New Winslow S7E37
It was about nine o’clock when Olivia went into the kitchen to put some water on for tea. She had to be at the Limerick around five the next morning, so she was going to drink some chamomile, then curl up in bed and read for a little while.
Mia was sound asleep and had been since her mother left. Andrew was still over, napping on the couch after his own long shift. She knew he had the flat above the shop completely set up by now, but he’d come straight back here after his shift ended, as though by habit. They’d finished up the catering order and come back, then he’d showered and gone straight for the couch. She hadn’t even questioned it herself until about a few minutes ago when she was getting ready for bed.
It was fine, he had a key. He could lock up when he left.
She put the water on to boil, then went over to the cabinet where some of his good teas were still stocked. But before she had pulled it open, Olivia noticed that the cabinet door beside it was swinging open. Not that she was particularly fastidious about her cabinets, but that one usually stayed closed. And she’d made a point of closing it tightly two nights ago because there was an unopened bottle of wine on the bottom shelf and she and Noah had been eating dinner together. She hadn’t touched it since.
And now her stomach dropped as she looked inside and saw the bottle was gone.
The excuses and possibilities were already building their way up in her head as she turned the burner off. Maybe she’d forgotten and put it in the fridge. Or Andrew had a glass when she was in the shower earlier. Or maybe she’d just planned to buy it and never actually did.
She looked in the fridge, and of course it wasn’t there. She hadn’t drank any, let alone all of it. Andrew hadn’t either. And she’d definitely bought it, she’d been thinking about having a glass with some cookies tonight when they got home, before she realized tea sounded much more appealing.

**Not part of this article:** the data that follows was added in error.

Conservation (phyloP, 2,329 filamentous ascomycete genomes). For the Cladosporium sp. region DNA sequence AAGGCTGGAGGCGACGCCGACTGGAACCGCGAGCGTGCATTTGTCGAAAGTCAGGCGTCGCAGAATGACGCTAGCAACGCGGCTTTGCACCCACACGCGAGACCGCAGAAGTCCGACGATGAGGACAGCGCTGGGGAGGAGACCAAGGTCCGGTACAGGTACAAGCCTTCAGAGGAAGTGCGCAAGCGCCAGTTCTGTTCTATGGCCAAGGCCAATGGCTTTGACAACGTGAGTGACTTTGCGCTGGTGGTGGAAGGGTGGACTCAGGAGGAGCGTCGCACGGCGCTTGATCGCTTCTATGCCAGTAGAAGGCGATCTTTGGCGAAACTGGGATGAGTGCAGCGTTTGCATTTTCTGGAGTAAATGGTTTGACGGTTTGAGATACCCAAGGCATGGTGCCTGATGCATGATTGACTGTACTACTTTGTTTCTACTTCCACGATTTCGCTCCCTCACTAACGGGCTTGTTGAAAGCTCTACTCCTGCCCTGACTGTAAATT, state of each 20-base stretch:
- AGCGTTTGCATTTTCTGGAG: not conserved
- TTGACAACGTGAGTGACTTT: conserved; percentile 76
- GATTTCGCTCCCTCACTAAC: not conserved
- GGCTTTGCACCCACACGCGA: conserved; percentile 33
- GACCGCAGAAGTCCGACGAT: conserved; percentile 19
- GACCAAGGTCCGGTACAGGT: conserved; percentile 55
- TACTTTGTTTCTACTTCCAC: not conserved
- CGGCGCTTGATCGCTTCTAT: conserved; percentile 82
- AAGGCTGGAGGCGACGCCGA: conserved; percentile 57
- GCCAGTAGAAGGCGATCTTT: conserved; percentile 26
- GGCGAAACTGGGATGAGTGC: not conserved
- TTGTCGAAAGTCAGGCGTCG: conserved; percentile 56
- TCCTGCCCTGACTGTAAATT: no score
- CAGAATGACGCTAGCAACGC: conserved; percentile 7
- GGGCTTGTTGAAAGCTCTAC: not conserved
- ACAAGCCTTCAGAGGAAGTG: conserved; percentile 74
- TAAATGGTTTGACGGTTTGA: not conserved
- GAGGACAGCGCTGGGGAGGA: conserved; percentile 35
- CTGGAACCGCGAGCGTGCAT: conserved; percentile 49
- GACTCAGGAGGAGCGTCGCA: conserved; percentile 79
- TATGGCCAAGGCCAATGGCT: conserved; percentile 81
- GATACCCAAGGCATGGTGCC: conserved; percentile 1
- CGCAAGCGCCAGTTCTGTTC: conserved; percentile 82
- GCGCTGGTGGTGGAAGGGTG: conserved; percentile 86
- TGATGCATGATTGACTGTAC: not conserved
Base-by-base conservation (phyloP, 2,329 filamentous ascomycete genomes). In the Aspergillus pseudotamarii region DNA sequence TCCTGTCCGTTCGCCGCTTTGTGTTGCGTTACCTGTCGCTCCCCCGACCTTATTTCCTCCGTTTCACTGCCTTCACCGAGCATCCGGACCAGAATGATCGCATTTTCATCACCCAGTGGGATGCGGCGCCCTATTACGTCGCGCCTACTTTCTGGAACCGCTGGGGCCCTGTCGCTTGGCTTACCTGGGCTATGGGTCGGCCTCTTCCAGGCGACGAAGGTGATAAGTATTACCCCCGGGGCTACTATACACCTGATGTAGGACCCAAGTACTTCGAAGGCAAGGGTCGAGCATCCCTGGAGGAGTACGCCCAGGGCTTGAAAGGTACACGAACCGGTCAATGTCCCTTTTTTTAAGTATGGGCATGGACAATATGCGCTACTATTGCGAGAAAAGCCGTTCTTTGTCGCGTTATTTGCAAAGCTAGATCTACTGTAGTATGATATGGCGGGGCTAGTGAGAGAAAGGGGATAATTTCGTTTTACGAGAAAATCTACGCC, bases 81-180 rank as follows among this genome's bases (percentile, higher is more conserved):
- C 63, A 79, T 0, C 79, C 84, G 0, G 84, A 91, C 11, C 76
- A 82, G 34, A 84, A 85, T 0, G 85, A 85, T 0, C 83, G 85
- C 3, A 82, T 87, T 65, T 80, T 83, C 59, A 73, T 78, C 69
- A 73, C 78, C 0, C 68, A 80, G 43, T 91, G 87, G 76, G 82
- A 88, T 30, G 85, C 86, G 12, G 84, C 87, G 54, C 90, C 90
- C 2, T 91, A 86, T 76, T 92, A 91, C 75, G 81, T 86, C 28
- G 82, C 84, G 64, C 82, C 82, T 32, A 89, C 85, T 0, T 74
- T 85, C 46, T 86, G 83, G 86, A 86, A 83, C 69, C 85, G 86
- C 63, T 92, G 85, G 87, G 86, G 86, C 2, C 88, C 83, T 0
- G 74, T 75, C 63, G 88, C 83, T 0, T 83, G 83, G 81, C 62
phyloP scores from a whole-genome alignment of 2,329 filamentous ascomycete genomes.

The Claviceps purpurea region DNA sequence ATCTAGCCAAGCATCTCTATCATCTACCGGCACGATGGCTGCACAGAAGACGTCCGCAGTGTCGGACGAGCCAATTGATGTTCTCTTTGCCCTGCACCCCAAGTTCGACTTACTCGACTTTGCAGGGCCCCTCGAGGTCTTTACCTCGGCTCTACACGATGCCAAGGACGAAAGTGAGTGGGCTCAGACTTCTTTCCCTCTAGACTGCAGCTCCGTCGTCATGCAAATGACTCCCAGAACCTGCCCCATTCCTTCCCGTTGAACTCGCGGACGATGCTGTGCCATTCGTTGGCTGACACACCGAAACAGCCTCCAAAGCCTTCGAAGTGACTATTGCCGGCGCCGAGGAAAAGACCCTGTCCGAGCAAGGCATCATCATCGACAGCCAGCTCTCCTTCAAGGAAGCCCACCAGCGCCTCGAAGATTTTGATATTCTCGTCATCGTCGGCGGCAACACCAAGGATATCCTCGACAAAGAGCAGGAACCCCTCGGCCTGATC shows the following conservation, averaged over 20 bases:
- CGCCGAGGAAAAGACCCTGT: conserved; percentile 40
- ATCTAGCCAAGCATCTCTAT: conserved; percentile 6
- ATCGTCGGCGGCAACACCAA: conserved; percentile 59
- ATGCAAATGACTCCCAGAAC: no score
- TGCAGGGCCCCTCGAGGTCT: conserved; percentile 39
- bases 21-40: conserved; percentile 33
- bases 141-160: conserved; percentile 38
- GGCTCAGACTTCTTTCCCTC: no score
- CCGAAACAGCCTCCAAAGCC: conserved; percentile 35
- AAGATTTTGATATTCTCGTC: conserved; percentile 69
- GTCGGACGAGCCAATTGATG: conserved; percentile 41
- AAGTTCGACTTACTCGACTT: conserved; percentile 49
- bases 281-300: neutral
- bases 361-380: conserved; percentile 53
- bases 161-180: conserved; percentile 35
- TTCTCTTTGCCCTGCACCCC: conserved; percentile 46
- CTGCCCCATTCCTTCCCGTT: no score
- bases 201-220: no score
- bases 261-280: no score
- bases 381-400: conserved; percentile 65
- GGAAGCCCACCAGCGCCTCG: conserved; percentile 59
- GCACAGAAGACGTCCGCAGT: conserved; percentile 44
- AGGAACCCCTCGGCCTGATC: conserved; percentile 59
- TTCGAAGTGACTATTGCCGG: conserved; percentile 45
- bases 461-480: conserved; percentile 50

She debated waking Andrew up, then decided against it as she walked past him and slipped out into the hall. Noah’s truck was still in the driveway when she peeked through the small window on their front door, which made her feel both better and worse about what she knew was about to happen.
She walked up the stairs, heart pounding, and opened the upstairs door with a shaking hand. Noah’s kitchen light was on and Gray Lady immediately tried to sneak past her to run downstairs. Olivia caught the cat with an open palm, gently nudging her back into the apartment.
“Noah?” she called softly, closing the door behind her.
She moved through the dark living room, noticing that his bedroom door was closed. Maybe he was asleep and there was a reasonable explanation for why her wine was missing. But then she heard a raspy cough and the splash of someone vomiting.
The bathroom door was half open and she could see Noah was leaning over the toilet. She couldn’t tell if he’d heard her come in and didn’t want to scare him. “Noah?” she called gently as she walked toward him.
He looked at her, face red and sweaty and miserable. The wine bottle was in the hallway and she accidentally rolled it with her foot as she walked toward him.
“Go away,” Noah said, then turned and vomited again.
She wasn’t going to do that, and he knew it. But she stepped back out to the kitchen, both to get him a glass of water and to compose herself for a moment as panic settled in. It wasn’t that she expected this, but if it was going to happen, why hadn’t it happened after Celine had helped him get his memory back? She’d braced herself for it that night, not almost a month later.